Got to agree with your sentiments here vintermann - assess the type of person you are introducing and you will find as I have that Puerto Rico and others are ideal first time games .
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David Bohnenberger
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cptwacky wrote:
I actually turned a ex-meth cook onto Illuminati!


I suppose ex-meth cooks have their own card?
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Justin Fitzgerald
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Battlestar Galactica: The Board Game worked surprisingly well on someone who had zero experience with the series even.

Then again, I'm rather ruthless. Making a distinction between gateway game and not (in my mind) simply encourages the idea that some games are more sissy than others. I've pulled Sophie's World, Genoa, and Industrial Waste as so-called gateway games and found great success.
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Jack Smith
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I think if someone is interested in a theme and willing to give it a good try than any game is suitable. I introduced my wife by using Wellington and Unhappy King Charles! and she picked them up quickly as she wanted to learn.

I got Agricola for the family for Christmas and it's been played several times by my Children, including my 9 year old. Agricola is actually a simple game wrapped up in relatively complex rules, most of which are there to avoid rules lawyers. Many Euros are like this.

None of my family are what I would call gamers but I think games are easier and people are smarter than some of us give credit for.

I do have a way of teaching that gives a very brief rules introduction (any longer than a minute and you're wasting your time and boring them) and I help and suggest as they play the first game.
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Paul Boos
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Puerto Rico
Cleopatra & the Society of Architects
Pandemic

I can see Agricola (because of the family variant) being one as well.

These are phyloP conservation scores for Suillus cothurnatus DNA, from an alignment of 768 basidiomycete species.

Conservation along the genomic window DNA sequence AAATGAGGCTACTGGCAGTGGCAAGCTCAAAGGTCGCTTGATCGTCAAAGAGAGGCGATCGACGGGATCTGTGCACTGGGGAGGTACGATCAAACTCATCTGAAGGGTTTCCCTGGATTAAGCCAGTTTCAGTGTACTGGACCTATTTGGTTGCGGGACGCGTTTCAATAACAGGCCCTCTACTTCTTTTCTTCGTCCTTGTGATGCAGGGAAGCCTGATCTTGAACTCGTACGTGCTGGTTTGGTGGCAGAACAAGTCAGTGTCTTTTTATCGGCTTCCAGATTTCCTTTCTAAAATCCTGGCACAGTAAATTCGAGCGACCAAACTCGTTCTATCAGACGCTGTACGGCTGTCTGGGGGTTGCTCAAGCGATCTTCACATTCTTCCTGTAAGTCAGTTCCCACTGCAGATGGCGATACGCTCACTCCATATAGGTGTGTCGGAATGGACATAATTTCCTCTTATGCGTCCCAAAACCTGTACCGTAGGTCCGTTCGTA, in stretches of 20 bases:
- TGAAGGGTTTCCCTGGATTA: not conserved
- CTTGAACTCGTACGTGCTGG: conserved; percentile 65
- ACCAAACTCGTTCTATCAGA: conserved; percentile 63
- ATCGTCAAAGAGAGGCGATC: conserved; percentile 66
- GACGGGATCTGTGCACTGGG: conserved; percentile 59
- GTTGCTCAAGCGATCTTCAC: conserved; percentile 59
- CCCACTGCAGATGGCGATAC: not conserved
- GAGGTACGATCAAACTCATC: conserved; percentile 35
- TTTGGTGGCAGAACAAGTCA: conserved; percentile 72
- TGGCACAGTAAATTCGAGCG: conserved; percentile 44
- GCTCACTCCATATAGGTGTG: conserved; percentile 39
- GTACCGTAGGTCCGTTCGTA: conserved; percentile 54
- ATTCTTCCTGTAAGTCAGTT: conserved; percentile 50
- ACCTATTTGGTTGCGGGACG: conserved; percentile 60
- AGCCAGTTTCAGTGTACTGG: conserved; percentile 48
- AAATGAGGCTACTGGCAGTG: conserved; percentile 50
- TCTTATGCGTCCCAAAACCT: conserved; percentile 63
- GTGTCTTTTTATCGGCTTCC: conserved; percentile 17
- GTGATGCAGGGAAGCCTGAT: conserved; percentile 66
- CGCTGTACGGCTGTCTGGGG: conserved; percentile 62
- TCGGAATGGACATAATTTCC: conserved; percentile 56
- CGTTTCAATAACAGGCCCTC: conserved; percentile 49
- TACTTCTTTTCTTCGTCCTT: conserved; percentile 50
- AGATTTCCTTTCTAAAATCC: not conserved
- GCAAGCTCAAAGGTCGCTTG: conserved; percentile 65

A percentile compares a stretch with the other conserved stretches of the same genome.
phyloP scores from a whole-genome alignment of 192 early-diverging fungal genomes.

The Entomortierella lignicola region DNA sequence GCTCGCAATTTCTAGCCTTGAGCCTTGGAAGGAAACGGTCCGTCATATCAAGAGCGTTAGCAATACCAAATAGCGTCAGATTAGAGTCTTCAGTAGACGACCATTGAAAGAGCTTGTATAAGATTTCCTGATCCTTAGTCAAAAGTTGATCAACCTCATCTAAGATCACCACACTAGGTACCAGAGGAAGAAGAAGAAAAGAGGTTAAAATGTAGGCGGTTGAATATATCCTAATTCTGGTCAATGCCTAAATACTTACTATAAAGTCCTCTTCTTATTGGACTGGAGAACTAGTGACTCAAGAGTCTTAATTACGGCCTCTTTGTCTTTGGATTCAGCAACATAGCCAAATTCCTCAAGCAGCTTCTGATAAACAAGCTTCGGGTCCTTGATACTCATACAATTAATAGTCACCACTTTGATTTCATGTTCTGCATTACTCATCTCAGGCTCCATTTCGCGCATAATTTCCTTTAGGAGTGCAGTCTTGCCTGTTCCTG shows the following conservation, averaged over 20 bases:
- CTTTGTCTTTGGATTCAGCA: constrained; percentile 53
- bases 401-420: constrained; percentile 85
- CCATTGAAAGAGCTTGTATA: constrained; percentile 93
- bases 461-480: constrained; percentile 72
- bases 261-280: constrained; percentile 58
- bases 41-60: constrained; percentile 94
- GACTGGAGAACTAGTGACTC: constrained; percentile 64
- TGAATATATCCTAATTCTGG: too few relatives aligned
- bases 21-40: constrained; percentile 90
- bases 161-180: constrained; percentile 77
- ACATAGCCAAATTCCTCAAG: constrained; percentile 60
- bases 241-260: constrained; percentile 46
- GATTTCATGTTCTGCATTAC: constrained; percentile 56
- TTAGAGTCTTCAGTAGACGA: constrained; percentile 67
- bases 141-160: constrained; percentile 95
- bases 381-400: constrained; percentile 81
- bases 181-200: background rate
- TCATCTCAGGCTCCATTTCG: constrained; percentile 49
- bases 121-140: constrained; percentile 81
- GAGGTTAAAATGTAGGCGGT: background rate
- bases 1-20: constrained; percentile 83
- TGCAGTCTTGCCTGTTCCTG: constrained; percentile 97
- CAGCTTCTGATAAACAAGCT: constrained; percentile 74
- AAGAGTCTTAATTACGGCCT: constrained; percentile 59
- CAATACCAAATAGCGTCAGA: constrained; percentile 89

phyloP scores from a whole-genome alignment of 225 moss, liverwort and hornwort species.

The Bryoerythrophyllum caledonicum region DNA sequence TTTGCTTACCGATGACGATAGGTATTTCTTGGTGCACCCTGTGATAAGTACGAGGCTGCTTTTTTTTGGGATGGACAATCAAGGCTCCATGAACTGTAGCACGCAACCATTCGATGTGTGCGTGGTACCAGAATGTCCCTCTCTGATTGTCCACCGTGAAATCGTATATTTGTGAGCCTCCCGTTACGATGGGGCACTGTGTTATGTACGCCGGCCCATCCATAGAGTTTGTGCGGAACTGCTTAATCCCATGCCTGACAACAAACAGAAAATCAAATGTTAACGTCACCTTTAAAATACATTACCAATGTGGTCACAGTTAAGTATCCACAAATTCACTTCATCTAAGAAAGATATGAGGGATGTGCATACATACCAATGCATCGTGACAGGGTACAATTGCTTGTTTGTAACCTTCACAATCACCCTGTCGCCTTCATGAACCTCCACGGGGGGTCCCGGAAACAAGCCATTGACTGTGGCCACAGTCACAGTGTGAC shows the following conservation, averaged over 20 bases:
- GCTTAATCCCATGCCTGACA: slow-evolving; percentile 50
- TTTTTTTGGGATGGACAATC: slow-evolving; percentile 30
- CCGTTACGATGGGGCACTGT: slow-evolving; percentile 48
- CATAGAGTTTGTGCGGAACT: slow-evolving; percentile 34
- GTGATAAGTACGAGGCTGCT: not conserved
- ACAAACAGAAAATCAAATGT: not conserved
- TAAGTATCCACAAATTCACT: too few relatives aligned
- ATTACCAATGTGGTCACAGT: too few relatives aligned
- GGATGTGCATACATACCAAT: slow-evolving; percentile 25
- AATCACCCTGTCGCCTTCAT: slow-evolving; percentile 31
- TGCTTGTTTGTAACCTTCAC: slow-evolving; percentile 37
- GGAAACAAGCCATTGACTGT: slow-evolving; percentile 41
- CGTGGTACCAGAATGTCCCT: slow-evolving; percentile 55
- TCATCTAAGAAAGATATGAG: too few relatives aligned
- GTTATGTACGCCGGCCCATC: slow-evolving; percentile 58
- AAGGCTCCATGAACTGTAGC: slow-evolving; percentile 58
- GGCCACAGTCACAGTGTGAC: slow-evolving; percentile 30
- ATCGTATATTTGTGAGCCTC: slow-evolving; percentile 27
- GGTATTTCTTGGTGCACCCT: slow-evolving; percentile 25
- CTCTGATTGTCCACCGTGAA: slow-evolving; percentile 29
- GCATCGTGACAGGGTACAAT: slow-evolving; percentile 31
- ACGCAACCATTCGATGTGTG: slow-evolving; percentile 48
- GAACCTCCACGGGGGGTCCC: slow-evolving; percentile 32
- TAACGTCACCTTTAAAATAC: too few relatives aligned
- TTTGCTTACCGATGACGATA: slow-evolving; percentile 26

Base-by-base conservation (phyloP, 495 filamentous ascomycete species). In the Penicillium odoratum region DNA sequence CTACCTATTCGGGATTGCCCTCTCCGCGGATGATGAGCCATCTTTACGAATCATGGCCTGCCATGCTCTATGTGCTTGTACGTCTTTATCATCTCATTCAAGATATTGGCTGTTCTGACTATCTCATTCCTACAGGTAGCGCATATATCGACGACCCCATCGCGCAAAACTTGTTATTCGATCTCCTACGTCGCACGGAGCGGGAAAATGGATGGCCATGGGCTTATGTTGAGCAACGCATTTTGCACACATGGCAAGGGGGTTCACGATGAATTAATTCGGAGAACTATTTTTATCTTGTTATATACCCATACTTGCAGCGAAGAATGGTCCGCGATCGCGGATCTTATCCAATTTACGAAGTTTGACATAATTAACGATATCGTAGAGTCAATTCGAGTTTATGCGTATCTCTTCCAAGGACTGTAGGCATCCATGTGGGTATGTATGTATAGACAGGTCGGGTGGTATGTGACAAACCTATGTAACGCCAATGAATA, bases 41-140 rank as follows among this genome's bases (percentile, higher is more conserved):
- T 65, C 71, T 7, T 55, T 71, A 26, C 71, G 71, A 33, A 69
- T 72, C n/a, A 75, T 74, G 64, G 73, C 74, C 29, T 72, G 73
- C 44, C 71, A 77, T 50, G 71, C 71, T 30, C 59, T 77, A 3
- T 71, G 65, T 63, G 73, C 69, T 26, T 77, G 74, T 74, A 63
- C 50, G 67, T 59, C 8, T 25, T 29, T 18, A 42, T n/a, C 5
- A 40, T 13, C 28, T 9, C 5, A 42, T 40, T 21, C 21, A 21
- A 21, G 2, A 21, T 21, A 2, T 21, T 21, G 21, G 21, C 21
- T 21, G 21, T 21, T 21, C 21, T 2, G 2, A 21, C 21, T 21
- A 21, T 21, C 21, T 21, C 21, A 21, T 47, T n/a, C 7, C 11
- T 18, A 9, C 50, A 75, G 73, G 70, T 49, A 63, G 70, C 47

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D L
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Battlestar Galactica
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marc lecours
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World in flames.

It was the gateway game that got me into gaming. There are very few heavier games than this.

Before that, I had of course played the Hasbro mass market games and I was a go player. But WOrld in flames got me into modern gaming.

Another gateway game for me, many years later was Puerto Rico. I was looking up Puerto Rico on the net and came across BGG. This opened the window to many more games.
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Henric Fröberg
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Battlestar Galactica was my gateway game. I hadn't seen the show, nor had I played boardgames (more than, say, Scrabbles, Risk and Monopoly). But it was a darn fun game and I've played it a lot since. I've also watched all 4 seasons and can't wait for Caprica (the prequel) to come out. So, BSG got me into two great hobbies

The most complex game I've used as gateway is probably Puerto Rico. I brought it home for a weekend and trid to play it with my whole family. My father decided pretty quickly that this was just stupid and he didn't understand anything, but the rest of my family liked it. Actually, my sister asked me to play it >5 times during the weekend and we started discussing different strategies. Now I'm home for the Christmas holidays and I've brought a lot of games with me. I think they will all be played